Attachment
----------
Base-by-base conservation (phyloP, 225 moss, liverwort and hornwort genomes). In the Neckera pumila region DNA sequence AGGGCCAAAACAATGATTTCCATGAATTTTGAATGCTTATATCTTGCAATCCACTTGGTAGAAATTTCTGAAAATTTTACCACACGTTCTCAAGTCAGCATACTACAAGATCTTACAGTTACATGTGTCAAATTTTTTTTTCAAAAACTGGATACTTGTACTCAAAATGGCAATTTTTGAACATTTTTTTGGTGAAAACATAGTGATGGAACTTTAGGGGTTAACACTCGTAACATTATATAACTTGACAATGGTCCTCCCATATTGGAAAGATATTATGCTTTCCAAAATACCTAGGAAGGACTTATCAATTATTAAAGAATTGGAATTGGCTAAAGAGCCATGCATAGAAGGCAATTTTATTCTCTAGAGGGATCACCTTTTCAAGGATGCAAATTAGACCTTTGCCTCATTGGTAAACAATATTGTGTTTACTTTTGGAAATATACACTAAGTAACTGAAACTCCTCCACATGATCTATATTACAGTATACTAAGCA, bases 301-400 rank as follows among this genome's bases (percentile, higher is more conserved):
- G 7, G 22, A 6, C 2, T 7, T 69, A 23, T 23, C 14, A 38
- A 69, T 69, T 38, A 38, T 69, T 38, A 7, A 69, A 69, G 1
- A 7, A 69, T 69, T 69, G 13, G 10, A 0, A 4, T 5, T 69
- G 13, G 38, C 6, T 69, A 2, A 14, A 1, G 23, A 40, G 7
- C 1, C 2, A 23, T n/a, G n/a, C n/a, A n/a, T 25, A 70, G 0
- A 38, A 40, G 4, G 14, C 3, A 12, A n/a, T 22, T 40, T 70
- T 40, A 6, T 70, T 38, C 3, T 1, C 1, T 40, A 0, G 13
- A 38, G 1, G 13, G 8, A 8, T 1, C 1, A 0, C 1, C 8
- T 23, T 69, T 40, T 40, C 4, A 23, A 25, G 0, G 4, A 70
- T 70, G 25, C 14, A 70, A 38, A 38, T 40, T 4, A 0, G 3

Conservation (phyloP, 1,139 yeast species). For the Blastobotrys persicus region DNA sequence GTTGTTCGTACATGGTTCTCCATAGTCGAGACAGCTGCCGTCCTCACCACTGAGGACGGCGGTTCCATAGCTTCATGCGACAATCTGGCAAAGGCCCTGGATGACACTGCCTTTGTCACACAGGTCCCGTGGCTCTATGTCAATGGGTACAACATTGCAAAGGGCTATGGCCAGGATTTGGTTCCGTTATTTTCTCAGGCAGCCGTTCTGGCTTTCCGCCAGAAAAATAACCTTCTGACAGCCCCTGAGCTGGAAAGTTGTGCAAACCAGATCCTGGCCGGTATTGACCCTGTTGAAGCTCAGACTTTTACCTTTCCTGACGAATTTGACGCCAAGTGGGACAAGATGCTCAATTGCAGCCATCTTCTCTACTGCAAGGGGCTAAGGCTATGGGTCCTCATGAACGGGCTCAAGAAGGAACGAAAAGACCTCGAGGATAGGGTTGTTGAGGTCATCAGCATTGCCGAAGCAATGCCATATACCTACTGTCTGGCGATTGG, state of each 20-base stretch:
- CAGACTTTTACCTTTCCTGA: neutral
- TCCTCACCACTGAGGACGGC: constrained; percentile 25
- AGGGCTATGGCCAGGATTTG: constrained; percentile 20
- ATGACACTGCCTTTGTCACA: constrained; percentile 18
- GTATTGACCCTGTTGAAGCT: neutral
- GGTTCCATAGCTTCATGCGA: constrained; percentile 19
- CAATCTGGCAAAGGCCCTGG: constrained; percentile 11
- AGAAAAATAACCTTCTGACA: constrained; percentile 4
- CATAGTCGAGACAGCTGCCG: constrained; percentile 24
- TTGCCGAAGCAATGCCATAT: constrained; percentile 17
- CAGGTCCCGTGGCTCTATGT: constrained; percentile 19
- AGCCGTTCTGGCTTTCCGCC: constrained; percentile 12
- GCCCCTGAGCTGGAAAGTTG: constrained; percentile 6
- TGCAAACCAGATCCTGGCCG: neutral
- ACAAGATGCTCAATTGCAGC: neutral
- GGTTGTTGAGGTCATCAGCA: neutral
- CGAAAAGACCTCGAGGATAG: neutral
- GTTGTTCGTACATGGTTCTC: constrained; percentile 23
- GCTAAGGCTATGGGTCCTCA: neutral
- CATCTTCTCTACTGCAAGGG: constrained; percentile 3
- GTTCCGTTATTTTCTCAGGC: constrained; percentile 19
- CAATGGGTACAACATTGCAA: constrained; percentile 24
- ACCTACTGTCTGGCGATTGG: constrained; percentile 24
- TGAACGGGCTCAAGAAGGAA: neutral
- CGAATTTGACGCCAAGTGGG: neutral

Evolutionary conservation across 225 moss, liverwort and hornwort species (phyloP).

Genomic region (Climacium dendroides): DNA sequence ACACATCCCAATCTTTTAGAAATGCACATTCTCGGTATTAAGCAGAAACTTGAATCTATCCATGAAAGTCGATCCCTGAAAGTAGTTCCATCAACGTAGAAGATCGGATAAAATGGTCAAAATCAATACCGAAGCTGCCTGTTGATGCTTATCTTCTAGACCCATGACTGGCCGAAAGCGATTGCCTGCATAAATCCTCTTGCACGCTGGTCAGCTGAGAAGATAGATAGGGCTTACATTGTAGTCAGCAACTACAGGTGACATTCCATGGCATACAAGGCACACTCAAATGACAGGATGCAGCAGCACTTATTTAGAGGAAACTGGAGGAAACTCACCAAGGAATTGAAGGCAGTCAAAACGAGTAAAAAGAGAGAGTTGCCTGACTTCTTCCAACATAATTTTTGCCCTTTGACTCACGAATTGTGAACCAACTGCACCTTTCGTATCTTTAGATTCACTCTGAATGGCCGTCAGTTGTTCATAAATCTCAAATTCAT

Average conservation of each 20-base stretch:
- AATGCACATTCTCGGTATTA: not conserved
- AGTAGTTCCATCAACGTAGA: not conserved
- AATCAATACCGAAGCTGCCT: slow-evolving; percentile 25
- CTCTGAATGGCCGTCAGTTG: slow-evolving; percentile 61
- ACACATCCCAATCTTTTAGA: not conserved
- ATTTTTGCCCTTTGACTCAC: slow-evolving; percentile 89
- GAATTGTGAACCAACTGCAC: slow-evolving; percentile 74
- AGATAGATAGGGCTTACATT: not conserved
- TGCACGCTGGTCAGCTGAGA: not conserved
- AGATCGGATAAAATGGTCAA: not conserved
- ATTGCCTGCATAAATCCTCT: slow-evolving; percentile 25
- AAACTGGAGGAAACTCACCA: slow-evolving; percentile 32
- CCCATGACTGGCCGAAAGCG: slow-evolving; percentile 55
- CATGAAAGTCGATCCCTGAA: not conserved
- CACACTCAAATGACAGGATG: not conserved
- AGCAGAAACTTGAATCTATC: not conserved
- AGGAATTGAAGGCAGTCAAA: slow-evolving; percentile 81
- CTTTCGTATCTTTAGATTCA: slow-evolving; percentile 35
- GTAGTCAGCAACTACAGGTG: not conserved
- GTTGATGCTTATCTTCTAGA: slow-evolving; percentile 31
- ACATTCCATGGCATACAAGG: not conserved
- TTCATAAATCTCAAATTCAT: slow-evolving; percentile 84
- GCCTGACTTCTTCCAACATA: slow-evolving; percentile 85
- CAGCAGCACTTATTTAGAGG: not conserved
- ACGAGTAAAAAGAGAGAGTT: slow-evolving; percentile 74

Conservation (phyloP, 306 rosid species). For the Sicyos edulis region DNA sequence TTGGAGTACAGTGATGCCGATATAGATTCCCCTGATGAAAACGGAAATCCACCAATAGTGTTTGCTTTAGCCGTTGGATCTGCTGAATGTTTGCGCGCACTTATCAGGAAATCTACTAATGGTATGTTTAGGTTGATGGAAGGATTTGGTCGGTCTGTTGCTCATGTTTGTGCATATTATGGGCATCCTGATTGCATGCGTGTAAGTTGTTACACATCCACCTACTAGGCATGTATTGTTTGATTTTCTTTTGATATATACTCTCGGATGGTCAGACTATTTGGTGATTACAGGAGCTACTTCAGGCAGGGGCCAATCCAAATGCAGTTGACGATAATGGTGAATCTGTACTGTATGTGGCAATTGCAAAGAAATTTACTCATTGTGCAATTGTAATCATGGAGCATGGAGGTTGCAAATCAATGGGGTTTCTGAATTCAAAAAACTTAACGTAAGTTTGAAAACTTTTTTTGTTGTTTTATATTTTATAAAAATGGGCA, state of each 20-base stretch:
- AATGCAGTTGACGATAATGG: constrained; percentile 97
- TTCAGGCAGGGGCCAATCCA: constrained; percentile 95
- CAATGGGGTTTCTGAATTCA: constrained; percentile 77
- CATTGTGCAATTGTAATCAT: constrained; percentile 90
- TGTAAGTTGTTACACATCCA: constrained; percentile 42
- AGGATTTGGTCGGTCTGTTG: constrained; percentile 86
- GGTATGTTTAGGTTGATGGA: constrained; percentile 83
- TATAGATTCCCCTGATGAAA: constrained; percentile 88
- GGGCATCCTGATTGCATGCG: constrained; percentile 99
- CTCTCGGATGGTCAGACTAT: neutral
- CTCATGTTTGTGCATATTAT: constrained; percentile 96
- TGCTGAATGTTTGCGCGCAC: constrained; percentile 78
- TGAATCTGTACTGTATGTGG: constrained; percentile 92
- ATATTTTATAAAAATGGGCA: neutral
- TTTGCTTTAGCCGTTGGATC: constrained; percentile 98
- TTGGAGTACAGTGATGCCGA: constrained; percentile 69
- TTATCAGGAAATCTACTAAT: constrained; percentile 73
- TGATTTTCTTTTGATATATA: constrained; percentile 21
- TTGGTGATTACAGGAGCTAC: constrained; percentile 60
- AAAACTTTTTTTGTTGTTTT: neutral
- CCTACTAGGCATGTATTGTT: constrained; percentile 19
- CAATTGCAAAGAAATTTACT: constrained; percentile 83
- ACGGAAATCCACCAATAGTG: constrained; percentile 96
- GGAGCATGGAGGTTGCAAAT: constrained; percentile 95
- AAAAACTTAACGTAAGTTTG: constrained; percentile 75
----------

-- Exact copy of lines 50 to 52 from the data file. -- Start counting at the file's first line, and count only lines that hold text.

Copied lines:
- AGATCGGATAAAATGGTCAA: not conserved
- ATTGCCTGCATAAATCCTCT: slow-evolving; percentile 25
- AAACTGGAGGAAACTCACCA: slow-evolving; percentile 32